’28 Days Later’ in one minute, in one take (and will make little sense if you haven’t seen the film but might be entertaining anyway):

Tumblr is like Twitter for pictures. As a strange side effect, incredibly well-curated collections of images of niche interest are being created, such as crows, or Selleck Waterfall Sandwiches.

I had just described my systems for organising everything in my life (including writing up the lastest Things) to Bex:

Bex: But what about allowing for spontaneity?
Tim: Allowing spontaneity to be a possibility leads to apathy. And death.

My (very old) mobile phone would last for about 6 days before needing to recharge. I moved house and this fell to 2 days. Why might that be?

Answer to Last Week’s Puzzle
Under what circumstances does the slightly misquoted “build it and they will come” apply?

Xuan says “Depends if what you’re building has tapped into some underlying desire/interest. Las Vegas was quite an idea.” Simon makes some disparaging remarks about marketing agencies and asks “Is an idea a good idea if nobody is there to hear it fall?”

I think a more instructive quote might be Ralph Waldo Emerson’s “Build a better mousetrap, and the world will beat a path to your door” (also misquoted).

The assertion seems to be that society operates according to some kind of omniscient meritoracy. This is a pretty tough assertion to defend, even if we can agree on what we mean by ‘better’ (the ‘humane’ problem seems to be difficult in the field of mouse-traps; there have been interesting developments in aesthetic considerations). In practice, as individuals (and therefore collectively) we can only judge the things we are aware of. To solve that problem, we need an omniscient third party of some kind that understands how we will judge things and show us those we are most likely to favour accordingly.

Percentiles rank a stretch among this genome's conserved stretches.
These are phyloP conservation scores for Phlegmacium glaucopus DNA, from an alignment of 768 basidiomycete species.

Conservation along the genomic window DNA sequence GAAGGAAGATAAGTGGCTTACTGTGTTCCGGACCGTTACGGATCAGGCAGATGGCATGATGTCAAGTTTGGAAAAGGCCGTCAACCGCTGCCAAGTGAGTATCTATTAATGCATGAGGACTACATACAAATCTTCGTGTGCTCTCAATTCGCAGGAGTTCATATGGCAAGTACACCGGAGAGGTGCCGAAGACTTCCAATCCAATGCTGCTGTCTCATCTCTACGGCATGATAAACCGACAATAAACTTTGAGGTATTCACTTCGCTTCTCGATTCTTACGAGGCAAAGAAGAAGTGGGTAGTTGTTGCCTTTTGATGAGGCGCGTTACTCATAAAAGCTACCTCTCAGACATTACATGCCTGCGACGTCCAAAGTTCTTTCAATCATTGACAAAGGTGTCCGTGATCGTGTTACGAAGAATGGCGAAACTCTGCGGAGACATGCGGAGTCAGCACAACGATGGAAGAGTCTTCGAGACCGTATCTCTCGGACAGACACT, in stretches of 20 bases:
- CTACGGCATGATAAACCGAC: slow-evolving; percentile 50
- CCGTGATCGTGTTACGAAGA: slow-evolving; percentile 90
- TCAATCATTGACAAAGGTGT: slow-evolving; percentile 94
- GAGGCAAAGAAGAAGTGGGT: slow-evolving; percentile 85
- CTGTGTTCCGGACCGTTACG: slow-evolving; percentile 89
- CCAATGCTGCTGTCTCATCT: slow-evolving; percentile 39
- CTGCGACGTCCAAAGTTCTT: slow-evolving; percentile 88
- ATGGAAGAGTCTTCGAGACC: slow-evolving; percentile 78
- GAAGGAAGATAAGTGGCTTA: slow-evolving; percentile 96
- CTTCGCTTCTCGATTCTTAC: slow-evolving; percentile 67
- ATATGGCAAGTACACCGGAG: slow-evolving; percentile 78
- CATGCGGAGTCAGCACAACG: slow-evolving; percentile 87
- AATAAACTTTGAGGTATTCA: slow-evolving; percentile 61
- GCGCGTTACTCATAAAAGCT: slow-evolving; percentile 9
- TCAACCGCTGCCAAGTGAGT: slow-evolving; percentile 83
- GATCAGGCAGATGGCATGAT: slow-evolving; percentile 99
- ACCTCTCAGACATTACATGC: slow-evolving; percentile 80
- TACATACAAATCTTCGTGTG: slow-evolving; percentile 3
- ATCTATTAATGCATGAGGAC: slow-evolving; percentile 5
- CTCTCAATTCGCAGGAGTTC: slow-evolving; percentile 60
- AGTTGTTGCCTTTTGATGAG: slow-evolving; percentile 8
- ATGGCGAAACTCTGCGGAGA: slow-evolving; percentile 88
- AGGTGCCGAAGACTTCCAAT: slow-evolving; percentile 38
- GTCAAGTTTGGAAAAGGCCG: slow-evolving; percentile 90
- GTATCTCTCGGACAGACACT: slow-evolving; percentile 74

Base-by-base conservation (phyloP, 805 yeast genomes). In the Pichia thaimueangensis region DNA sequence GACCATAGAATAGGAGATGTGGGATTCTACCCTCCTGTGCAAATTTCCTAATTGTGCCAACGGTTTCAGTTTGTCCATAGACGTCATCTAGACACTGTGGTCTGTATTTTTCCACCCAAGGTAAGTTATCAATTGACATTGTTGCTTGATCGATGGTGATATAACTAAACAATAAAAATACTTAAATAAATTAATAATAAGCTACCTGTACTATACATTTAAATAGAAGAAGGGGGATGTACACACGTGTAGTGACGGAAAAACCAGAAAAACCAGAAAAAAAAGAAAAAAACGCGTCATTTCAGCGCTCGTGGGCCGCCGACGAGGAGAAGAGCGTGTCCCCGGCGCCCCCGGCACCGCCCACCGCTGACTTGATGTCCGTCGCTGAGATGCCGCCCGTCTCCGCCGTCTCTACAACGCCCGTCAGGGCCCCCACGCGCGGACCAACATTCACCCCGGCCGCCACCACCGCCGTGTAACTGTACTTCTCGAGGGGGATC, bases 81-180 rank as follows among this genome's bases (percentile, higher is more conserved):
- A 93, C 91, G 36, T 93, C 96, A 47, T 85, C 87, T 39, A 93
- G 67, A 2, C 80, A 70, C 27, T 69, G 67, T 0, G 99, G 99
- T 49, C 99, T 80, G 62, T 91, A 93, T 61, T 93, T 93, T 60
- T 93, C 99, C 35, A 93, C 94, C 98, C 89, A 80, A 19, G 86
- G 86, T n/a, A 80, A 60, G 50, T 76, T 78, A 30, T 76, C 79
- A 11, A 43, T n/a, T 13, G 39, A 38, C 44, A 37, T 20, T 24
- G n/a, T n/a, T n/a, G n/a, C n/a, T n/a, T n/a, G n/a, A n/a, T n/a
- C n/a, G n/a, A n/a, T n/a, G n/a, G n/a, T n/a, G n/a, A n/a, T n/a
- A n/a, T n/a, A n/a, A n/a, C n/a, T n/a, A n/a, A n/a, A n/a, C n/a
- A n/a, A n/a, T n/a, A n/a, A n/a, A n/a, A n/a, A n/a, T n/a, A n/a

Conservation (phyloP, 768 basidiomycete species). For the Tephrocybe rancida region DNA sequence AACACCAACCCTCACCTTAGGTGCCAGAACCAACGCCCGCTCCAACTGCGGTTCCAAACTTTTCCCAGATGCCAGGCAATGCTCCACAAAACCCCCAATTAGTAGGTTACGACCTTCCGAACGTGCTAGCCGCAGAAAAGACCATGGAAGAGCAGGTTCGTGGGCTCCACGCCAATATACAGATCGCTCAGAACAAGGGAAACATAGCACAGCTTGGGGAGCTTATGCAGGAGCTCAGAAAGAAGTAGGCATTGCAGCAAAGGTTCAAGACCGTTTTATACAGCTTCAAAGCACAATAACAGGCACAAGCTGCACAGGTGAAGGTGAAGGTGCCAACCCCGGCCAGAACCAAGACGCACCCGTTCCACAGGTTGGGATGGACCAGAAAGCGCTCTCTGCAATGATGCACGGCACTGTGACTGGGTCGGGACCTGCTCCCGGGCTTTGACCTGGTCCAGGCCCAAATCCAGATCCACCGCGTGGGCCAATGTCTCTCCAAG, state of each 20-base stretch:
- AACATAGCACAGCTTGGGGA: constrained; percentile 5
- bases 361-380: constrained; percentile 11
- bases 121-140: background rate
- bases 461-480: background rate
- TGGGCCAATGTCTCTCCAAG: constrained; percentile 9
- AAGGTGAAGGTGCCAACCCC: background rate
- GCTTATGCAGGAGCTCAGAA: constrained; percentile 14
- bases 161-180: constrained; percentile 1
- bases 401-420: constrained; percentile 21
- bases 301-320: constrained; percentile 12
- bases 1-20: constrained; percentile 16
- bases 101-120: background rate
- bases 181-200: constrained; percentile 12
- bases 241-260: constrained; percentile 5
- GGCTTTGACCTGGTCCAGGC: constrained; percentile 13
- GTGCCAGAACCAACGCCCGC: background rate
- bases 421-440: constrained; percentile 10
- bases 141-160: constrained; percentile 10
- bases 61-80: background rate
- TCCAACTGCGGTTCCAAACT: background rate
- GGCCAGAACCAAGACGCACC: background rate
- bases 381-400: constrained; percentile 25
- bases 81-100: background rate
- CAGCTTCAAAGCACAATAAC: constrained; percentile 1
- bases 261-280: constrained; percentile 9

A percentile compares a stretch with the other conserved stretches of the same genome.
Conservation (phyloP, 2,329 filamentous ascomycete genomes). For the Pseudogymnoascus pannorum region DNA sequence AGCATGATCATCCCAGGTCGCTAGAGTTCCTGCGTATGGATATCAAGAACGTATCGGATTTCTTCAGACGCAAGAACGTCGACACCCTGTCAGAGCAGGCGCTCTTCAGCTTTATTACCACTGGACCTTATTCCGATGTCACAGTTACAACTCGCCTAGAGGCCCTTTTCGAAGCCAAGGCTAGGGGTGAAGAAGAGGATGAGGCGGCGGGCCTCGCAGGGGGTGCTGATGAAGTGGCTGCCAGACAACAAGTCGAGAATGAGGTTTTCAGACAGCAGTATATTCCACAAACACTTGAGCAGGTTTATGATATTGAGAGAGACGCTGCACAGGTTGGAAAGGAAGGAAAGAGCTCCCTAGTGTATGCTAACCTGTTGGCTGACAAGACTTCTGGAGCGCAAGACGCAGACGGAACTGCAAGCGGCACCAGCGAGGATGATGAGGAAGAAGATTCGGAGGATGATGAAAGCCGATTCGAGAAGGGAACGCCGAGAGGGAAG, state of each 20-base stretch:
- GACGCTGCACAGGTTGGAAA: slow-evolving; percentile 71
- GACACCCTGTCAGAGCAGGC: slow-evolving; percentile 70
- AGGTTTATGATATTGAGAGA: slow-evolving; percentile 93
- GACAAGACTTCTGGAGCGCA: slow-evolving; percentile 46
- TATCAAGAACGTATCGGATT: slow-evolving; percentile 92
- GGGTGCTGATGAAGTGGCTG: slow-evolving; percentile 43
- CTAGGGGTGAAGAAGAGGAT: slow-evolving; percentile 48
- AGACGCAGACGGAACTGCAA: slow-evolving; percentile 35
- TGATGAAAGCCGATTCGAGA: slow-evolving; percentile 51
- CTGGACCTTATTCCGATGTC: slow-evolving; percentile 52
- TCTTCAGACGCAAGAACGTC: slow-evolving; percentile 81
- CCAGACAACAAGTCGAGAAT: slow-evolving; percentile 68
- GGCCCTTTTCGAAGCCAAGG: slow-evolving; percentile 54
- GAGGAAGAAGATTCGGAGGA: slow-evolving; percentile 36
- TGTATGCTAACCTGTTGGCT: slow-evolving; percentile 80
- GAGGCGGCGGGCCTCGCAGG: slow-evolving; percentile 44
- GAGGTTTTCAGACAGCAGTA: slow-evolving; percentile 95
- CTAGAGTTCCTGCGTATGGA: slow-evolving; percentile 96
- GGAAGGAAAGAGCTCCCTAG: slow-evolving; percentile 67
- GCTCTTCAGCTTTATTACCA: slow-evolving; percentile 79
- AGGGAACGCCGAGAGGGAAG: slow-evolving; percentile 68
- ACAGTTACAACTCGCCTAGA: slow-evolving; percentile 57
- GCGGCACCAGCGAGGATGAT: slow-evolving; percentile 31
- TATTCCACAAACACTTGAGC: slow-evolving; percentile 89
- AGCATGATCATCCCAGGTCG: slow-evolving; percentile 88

Of course, the internet gives us some very powerful tools to do exactly this. Pandora and go a long way to achieving this for music: Pandora recommends an obscure musician purely because the music is the kind that it has learned that you like, and can then direct you to buy from them directly. But doing the same for other media types is more challenging.

We can expect more of this in the future, eventually rolling out through location-aware mobile devices so that if you happen to be interested in baseball and can get to Iowa, you could indeed discover an unmarketed Field of Dreams. But until then, I just don’t buy that ending.


Between asking the question and writing this answer, I happened upon this article which describes what I’m talking about pretty well.


Things 3: Overheard, Glasses, Illusion

(Originally sent in December 2007)

This week’s film – one line review
The Golden Compass takes very naturally to film and clearly has a lot of talent poured into it; unfortunately the script itself contains the worst screen writing I’ve heard since Eragon.

Next week’s film
I’m going to see Hitman because for some reason I can’t get enough of films about human weapons that end up fighting their creators.
Imdb rating: 6.5
Rotten Tomatoes rating: 14%!

Hitman Trailer

Prognosis: Judging by the Rotten Tomatoes rating, this may well breach the so-bad-it’s-good barrier.

A Puzzle
Why do you always find things in the last place you look?

Answers to previous puzzles
Answer to puzzle from Things 1: A number less than 103. I won’t tell you what it is because it’s too good a puzzle to spoil.
Answer to puzzle from Things 2: 1.

A Quote
Digby, circa 1992: “I had one, right, and then I had another one – funny how they come in ones…”

A Link
Actually, it’s just more quotes.

A video
My favourite viral. I think I’ve worked out how most of it was done.

A picture
An example of the most powerful optical illusion I know.